A Form of Relief

After years and years of hard work, you’ve finally done it. In just a few short weeks, you’ll be graduating college. You’ve had your ups and downs, some classes were more difficult than others, but in the end, you came out on top. At graduation, your name is called, and you begin your walk to the stage. As you walk, you hear your family cheering you on. When you finally reach the stage to accept your diploma, a dark reality begins to set in. You ask yourself a question every college student in America has asked themselves for years.

Read more: A Form of Relief

“How am I going to pay off my student loan debt?” 

For many Americans, student debt is a reality that must be dealt with every day. Here in Pennsylvania, this issue is especially relevant. In 2019, as much as 64% of graduates took on student loan debt, averaging out to around almost $39,000 in debt per student. Here in Philadelphia, as of 2018, 310,000 residents owed $11.6 Billion in debt. 

Such ludicrous amounts of debt, coupled with staggering interest rates, leaves Americans economically paralyzed, with little that can be done to climb over the insurmountable wall that is student debt. At Holy Family, it’s a story many of us are all too familiar with, and are dreading for the future.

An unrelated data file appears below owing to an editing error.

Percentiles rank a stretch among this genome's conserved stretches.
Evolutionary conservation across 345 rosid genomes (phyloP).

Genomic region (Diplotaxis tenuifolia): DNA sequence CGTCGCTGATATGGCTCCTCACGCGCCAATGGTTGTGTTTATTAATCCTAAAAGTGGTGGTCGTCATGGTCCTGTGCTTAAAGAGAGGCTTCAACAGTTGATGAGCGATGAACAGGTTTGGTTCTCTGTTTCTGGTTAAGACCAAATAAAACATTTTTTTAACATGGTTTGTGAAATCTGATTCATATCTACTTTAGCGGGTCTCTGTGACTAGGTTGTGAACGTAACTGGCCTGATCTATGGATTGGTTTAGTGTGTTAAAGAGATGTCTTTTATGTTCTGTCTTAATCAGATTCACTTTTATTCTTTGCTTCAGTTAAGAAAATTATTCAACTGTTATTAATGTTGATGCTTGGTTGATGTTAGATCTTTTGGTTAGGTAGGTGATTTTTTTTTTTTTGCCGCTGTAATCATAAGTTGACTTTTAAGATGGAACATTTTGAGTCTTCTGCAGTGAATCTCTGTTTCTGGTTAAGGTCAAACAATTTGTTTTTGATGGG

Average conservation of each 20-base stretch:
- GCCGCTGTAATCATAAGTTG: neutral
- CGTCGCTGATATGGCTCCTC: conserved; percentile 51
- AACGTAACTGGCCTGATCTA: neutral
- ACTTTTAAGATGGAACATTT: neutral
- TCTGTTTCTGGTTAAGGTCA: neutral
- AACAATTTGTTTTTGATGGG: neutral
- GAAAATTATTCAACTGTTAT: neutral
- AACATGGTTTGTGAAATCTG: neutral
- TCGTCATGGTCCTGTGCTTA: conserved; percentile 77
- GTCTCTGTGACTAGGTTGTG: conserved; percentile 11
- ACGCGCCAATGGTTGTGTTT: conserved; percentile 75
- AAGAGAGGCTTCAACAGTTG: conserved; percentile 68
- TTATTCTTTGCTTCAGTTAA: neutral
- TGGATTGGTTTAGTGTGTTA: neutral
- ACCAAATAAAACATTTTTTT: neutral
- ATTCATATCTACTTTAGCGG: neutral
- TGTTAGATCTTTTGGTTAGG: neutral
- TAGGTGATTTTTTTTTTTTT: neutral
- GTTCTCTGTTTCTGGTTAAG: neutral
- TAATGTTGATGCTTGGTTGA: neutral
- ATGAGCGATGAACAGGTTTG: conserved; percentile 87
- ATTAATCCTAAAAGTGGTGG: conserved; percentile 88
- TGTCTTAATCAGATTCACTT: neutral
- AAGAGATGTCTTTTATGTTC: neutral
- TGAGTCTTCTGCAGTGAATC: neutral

There are certain measures in place that help somewhat alleviate the problem of student debt. When filing your taxes, you’re allowed to deduct up to $2,500 in interest paid from your taxable income. If your modified adjusted gross income is less than $70,000 or $145,000 if filing jointly, you qualify for the deduction. 

However, even this is subject to its limitations. As the years go by, the deduction begins to decrease, and eventually is eliminated altogether when your MAGI reaches the annual limit for your filing status. More action is required if the process of eliminating the over 1.5 trillion dollars of student loan debt plaguing the country. 

For this reason, President Joe Biden rolled out a plan back in August to help alleviate the burden of student loan debt for millions of Americans. On August 22nd, 2022, the Biden Administration announced their plan to forgive upwards of $10,000 of college debt for non-Pell Grant recipients from households making less than $125,000 a year. Additionally, the plan also allowed Pell Grant recipients to have upwards of $20,000 in debt forgiveness. 

(President Biden speaking to students about his Program) 

While this plan would far from erase all existing debt-ailing Americans, it would at the very least provide much-needed relief and at least some form of hope for the potential of repaying the mountain of debt. It would most directly benefit the recipients of the aid, young students still suffering under crippling debt. More specifically, those in the age range of 50-61, with the highest average amount of debt, would be most appreciative of this relief